The Current State of Our Nation's Public Exchange Programs and the Rise of Private Exchanges

Published Online:February 26, 2014

In a panel discussion moderated by Neil Minkoff, MD, CEO of FountainHead HealthCare, panelists examined the current state of healthcare exchanges, both public and private. Panelists included Dennis Falci, MBA, director, US managed markets training, sales training and leadership development, Sanofi-Aventis SA; Thomas Kaye, director of consulting pharmacy, Prescription Formulary Exchange, LLC; and Sheri Sellmeyer, vice president, market analysis, HealthLeaders-InterStudy, a Decision Resources Group Company. They analyzed the current benefit models required by public exchanges, and the rising popularity of the private counterparts, offering a glimpse into the new healthcare marketplace now unfolding. 

One of the major topics of discussion was resistance to mandatory health coverage, particularly among younger Americans. Falci, drawing on his own experiences, surmised that many of those who are young and in good health do not want to "overinsure" themselves with insurance plans that cover services generally utilized by older participants, especially when those plans come with high deductibles. Similarly, high co-pays and costly treatments could sway people to voluntarily decline pharmaceuticals and could promote non-compliance. The panelists agreed that these deterrents could very well hinder the success of the healthcare marketplace, and that individual states and insurance companies may need to offer funding, especially in the form of co-pay assistance, to help stimulate the exchanges. "The federal government and the Obama administration has a lot riding on the success of this," Falci said. "So, if you can show that this may be a prohibitor to its success, you may see funding following behind it."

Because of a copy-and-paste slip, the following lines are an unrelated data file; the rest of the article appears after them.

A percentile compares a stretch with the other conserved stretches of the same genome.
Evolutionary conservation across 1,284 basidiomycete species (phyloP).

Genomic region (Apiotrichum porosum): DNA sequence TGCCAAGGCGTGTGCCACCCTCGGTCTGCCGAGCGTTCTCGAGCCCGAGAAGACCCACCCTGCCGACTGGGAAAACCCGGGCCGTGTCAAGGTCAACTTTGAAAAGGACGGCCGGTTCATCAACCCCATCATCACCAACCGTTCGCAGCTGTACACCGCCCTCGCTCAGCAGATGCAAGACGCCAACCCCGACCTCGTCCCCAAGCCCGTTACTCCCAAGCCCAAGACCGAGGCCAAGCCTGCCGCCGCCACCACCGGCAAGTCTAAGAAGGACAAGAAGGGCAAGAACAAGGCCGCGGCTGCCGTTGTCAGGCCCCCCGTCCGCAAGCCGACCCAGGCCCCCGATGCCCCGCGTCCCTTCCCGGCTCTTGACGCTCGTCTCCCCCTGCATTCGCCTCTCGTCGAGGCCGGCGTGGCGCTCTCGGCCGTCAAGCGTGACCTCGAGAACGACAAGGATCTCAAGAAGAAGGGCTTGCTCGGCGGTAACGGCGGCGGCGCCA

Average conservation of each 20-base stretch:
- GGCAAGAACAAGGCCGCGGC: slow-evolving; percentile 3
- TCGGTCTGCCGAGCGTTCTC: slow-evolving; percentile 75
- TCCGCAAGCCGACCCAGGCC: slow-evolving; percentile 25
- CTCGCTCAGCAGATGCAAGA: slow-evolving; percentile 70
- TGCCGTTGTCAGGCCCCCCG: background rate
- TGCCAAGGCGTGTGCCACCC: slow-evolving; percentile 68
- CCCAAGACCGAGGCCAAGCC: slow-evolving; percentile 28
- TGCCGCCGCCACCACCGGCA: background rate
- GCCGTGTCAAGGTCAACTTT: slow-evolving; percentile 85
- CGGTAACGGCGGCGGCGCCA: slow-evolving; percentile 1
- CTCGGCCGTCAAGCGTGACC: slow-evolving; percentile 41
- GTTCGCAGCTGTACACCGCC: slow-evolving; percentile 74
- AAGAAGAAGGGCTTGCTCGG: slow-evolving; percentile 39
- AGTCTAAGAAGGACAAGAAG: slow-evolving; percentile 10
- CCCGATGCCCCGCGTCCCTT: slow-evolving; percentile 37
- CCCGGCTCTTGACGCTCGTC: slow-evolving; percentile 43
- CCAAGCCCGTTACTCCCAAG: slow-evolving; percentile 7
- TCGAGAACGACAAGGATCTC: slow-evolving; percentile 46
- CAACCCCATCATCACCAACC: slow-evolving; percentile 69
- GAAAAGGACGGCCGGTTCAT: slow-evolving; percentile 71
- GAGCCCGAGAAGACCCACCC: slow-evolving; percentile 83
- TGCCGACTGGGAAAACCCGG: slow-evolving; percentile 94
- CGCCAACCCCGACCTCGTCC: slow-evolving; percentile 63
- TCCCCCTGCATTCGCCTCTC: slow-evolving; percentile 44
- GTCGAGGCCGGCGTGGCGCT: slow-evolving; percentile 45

There is hesitance on the other side of the exchange, as well. With only a few months allotted for open enrollment, some insurance companies are holding back from the marketplace (in some cases, only in certain states) because of the uncertain outcomes. As an example, Sellmeyer pointed out UnitedHealthcare, which is participating in the Texas exchange where it is "competitive," but is refraining from participation in many other states. With the American public's engagement in the marketplace and the feasibility of operating a healthcare exchange both in question, the success of the public exchange still remains to be seen.

The discussion also touched upon the growing trend of private exchanges, a strategy that, according to Sellmeyer, may help large employers keep their costs down. By offering a defined-contribution to employees, and in some cases retirees, employers could potentially spend less money than they would on a traditional group health insurance plan and also keep the market competitive. Some companies that have implemented private exchanges are Walgreen's, IBM, General Electric, and Sears Holdings.

Panelists also predicted that accountable care organizations (ACOs) will enter the healthcare marketplace as well, offering their own exchange plans. "Accountable care organizations are the one part of the Affordable Care Act that both sides can agree on," Falci argued, and a "narrow network" of ACO plans will therefore be embraced by everyone.